I admit, I expected tofu to be on this list of 10 Most Hated Foods, because of the initial reaction that I usually get when I serve it up.
So much to know about tofu! First of all, it’s not just for vegetarians. I eat it because I enjoy it, as simple as that. Tofu is an inexpensive way to get some low-fat protein, and can be prepared hundreds of ways.
Since I like simple recipes, I came up with this very quick but exotic-tasting way to enjoy tofu that is honestly delicious. Ready? Read the rest of this entry
Many of my dishes can be adapted (some might even say, improved) by making them vegetarian. This one is an adaptation of my Thai Shrimp with Coconut Rice:
Follow the same recipe, but substitute 1 1/2 pounds of cubed, firm tofu.
It is likely that the only Thai dish you’ve had is Pad Thai . While delicious, Thai cuisine is not yet as popular in the US as Italian or Indian, for example.
So break out of the box and try something new!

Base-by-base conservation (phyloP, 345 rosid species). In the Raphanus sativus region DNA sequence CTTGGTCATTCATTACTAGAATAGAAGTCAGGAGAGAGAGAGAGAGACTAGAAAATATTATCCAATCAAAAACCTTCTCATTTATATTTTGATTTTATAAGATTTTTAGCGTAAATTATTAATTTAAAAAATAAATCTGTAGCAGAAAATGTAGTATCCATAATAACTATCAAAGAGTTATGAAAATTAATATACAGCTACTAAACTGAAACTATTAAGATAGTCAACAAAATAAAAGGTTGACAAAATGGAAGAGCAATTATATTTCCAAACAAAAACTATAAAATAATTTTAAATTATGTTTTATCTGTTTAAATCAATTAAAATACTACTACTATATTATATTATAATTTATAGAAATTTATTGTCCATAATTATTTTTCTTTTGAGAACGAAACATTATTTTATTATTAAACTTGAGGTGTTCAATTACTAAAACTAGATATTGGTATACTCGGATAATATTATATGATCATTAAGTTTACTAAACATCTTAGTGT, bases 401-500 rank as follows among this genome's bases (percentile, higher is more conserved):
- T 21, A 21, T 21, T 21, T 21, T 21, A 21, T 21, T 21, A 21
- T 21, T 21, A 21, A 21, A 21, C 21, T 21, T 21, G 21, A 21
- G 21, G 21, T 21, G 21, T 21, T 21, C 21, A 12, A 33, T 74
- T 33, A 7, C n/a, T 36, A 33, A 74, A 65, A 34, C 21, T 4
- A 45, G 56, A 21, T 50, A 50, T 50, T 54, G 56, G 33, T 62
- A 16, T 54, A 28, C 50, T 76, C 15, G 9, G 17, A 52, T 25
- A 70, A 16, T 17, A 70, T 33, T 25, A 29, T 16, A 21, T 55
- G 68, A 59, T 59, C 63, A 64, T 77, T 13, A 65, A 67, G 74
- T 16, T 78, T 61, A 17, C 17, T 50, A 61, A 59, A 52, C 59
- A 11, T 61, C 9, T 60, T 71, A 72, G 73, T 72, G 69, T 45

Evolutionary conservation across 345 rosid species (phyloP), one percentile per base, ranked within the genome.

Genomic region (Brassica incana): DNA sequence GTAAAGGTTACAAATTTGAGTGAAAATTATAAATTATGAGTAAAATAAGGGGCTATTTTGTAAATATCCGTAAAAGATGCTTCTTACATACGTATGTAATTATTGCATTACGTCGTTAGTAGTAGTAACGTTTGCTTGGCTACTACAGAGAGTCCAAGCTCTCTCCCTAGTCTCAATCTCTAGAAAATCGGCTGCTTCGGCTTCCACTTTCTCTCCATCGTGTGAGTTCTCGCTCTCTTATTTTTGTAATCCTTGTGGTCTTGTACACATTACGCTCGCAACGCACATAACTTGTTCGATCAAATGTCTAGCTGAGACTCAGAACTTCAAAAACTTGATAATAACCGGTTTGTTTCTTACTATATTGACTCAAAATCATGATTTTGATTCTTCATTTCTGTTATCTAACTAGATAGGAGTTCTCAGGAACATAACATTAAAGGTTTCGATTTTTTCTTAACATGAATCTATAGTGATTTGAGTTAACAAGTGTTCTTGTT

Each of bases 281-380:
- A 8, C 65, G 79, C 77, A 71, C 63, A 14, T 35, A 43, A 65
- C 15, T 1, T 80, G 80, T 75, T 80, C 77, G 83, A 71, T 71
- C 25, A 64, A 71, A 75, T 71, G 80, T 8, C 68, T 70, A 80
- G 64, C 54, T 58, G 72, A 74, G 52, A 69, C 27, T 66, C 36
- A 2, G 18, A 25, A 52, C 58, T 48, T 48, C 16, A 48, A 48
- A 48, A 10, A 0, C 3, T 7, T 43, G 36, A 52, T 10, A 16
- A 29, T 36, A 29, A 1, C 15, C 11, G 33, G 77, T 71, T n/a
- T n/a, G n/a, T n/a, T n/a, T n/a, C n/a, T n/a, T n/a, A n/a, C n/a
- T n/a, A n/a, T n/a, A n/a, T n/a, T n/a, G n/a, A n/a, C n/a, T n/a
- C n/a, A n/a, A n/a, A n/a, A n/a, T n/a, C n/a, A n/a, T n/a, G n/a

Here is an easy recipe for a mild, Thai-inspired dish that will take your mouth to far away places…
4 cups cooked brown rice, prepared according to package directions
2 T coconut cream *
1 ½ lbs shrimp, deveined, tails on
olive oil or vegetable oil
1 T Thai Treasure spice blend by Your Spice of Life
sea salt to taste
1 lime, cut into wedges (optional)
Prepare the brown rice according to the package directions. Once cooked, stir in the coconut cream, then cover to keep warm.
On medium-high heat, sautee the shrimp in 2 T of oil 4-5 minutes until cooked. **
Turn off the heat. Add the Thai Treasure spice blend and toss well to coat the shrimp.
Taste for seasoning, and add a little sea salt and/or more Thai Treasure to taste.
Mound the rice on a platter, and arrange the shrimp on top of the rice. Garnish with some lime wedges and serve immediately.
* Confused about the difference between coconut milk and coconut cream? Check out this helpful link: http://www.thekitchn.com/thekitchn/ingredients-pantry/whats-the-difference-coconut-milk-vs-cream-075446
** How to tell if the shrimp are cooked? Check out http://www.seapak.com/smarterseafood/cookingtips for a surefire way to tell. I have also read that when they form a “C”, they are cooked, but when they form an “O”, they are overcooked.
© 2011 Your Spice of Life ~ an original recipe!